14 Sep 2009

Design-Build: The Super Star or Super Team

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Do you like sports? Do full-contact team sports like football, basketball and soccer motivate you or do you prefer the indivdual sports like tennis, golf and gymnastics? I’m a team sport fan and enjoyed playing football, basketball and soccer because I like the interdepence of players working together, exploiting their strengths, to win championships. Of course, the satisfaction of cultivating an individual talent to earn the #1 ranking in the world is remarkably fulfilling too. Did you know designing and building your home can be like a team or individual sport? It’s true! You can develop your design-build project in countless ways, but regardless what the industry calls it, you are “working together” or “working in parts” and both methods have advantages, but how do you know whether to be a super star or super team?

The real estate, design and construction industry uses acronyms to define different project approaches, but regardless how many flavors organizations invent, project delivery falls into two categories — traditional design-bid-build or integrated project team.

Design-Bid-Build (The Owner hires an Architect and the Owner hires a Builder)

Design-bid-build is a traditional project delivery approach. It relies heavily on the owner (typically an individual) to hire the design experts to design the project, a contract expert to bid it and a construction expert to build it.

I use a design-bid-build when:

  • the owner builds their own project
  • the requirements trump budget
  • the owner requests a list of competitive bids or wishes to assess the bidding environment
  • the site is geographically distant from the owner’s primary location
  • the owner wants to establish a budget based on the scope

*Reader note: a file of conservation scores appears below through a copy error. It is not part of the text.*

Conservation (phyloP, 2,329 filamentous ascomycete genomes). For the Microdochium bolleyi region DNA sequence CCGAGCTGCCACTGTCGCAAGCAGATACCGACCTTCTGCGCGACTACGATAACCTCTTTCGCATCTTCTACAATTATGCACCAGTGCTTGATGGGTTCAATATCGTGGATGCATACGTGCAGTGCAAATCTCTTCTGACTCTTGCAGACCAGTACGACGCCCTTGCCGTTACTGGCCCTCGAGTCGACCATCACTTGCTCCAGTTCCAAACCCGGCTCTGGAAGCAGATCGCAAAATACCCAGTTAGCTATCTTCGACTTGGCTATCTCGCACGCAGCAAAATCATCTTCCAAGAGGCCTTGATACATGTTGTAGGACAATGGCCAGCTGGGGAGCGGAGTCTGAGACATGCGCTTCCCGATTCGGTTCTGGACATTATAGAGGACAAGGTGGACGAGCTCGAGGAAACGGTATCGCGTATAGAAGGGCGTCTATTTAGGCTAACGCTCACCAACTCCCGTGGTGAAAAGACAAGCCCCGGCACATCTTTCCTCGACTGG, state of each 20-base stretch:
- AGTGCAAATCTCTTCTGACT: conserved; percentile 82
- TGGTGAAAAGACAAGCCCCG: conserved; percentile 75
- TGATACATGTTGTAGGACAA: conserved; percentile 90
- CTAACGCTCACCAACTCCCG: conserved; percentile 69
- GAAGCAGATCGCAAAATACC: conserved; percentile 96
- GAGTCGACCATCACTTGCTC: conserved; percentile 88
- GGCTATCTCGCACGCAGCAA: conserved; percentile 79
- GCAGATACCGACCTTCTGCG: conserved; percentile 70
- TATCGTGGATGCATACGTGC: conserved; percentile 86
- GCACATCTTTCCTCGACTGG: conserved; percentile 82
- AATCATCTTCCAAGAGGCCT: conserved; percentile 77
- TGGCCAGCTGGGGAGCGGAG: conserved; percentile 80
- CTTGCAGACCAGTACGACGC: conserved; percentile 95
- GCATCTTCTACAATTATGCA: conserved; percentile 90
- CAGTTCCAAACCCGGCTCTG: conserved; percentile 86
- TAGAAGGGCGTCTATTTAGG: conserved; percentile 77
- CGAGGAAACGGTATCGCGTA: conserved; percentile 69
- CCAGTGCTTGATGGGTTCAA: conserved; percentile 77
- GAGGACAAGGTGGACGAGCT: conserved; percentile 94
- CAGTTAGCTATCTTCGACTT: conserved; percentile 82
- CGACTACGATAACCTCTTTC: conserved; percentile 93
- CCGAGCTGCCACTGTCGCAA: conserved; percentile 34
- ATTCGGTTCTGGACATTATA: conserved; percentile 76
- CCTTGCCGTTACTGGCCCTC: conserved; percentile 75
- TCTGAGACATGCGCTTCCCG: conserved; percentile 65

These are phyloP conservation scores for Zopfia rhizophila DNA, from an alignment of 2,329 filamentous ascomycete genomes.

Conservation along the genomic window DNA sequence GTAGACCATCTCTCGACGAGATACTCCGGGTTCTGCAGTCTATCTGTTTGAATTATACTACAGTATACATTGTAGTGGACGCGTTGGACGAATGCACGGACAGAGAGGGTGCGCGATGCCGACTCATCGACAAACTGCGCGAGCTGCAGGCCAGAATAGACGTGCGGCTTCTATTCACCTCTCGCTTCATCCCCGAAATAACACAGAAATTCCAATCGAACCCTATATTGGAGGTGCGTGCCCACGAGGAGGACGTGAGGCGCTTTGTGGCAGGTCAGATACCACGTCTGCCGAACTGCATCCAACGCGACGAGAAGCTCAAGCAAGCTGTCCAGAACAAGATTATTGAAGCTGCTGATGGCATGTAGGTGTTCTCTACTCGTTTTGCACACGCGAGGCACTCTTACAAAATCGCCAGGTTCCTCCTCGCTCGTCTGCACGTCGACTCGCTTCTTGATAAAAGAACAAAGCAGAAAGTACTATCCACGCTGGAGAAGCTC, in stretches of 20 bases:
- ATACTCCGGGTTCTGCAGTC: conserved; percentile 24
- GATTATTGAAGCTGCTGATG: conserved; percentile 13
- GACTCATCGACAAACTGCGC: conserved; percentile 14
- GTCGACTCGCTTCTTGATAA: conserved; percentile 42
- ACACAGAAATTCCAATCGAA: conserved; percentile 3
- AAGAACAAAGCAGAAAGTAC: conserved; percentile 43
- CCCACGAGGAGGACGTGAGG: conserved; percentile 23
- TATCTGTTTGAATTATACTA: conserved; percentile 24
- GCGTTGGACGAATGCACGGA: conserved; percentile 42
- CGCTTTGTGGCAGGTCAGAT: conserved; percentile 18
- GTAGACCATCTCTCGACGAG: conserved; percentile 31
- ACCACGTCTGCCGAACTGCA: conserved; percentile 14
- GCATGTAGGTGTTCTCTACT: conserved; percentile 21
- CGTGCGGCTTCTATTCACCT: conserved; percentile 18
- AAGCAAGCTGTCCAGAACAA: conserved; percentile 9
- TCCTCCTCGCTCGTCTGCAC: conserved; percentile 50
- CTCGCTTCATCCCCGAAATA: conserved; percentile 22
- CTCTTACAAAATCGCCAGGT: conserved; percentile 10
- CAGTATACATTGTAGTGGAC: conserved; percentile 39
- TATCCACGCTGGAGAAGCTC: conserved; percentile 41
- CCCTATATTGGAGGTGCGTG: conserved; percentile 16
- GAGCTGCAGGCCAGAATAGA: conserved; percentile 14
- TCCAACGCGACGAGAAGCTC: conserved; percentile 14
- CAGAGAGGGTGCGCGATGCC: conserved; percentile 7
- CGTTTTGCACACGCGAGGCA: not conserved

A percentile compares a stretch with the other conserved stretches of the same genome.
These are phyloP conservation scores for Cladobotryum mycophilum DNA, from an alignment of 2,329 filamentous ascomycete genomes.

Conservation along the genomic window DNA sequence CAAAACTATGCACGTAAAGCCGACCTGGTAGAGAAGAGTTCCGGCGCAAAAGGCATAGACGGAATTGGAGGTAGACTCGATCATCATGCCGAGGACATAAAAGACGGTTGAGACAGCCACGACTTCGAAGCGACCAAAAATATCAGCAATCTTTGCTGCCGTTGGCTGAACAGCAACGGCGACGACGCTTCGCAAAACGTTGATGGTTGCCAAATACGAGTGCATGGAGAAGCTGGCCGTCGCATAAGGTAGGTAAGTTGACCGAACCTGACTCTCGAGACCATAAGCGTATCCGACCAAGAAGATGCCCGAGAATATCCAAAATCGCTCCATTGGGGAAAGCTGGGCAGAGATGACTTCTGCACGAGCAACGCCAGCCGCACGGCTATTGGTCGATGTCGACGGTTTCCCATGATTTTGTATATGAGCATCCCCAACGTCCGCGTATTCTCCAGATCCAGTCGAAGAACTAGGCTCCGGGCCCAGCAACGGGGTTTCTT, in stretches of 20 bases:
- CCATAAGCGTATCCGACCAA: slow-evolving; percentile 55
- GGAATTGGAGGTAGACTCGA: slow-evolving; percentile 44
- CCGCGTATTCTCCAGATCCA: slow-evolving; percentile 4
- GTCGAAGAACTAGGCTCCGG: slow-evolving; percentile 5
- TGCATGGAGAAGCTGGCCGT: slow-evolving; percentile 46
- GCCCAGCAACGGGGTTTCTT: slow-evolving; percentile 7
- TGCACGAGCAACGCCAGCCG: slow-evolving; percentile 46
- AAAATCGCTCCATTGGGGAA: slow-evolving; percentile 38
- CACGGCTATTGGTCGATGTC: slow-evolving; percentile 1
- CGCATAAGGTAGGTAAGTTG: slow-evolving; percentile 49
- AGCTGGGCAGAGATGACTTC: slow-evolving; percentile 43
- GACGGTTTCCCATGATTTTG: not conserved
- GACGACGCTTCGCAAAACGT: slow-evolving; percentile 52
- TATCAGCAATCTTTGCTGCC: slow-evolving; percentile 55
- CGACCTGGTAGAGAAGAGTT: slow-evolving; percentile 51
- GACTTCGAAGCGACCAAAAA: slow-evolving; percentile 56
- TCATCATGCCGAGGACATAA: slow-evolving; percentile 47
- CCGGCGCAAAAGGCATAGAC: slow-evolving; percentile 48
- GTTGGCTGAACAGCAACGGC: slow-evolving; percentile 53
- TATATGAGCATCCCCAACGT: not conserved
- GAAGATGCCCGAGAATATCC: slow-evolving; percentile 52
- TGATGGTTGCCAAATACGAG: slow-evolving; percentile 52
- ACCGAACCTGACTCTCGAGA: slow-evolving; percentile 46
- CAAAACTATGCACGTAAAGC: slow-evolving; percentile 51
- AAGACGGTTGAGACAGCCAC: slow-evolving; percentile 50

• markets are steady and the competitive environment is healthy
  • the owner is hands off
  • the project uses phased funding

Design-bid-build fails when:

  • bidders do not bid competitively
  • budget is the real driver
  • funding is insufficient
  • speed is important
  • the owner micro-manages
  • markets change during design

A design-bid-build is easier for me (the architect) to administer because I focus on design, set the schedule and can work autonomously with strategic feedback without budget limitations. I might bid the project if the owner hires me and can clarify intent during bid. So I’m in and out fast, but it is an inefficient process that consumes significant time, requires strict oversight and may result in finger-pointing when results miss targets. So for owners who need more feedback, budget-insight and speed, I recommend the Integrated Project Team approach.

Integrated Project Team (The Owner, Architect and Builder working together)

As the name implies, this is the team approach and relies on simultaneous involvement and interactive expertise to define-design-fund-build and maintain the project.

I use an integrated project team when:

  • the project is complex or requires specialty expertise
  • the owner seeks LEED certification
  • the budget trumps requirements/desires
  • the owner hires me to select a builder and administer construction
  • the owner needs to establish a scope based on a budget
  • markets are volatile
  • project is sophisticated and the owner is hands-on
  • the team is results-oriented and needs instant budget feedback

The integrated project team fails when:

  • team members have competing goals
  • team members participate sparingly or don’t trust each other
  • the team cannot make decisions

An integrated project is more difficult for me (the architect) because the interaction creates many design options I must explore which can be intellectually exhilerating and draining, but I always recommend the integrated project delivery (the team approach) because budget drives most projects and owners hire architects and builders because they want to build a functional and beautiful project they can afford. An owner-architect-builder team means blending requirements, creativity and budget to create the achievable dream.

Both approaches create successful super star and super team projects, but you have to find the right formula for your personal championship run! Call Your Architect today to ask about our integrated team approach and partner network.

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About the Author


Your Architect is Eric Faulkner -- an architect licensed in Texas & Oklahoma with 29 years experience in design, construction observation and life.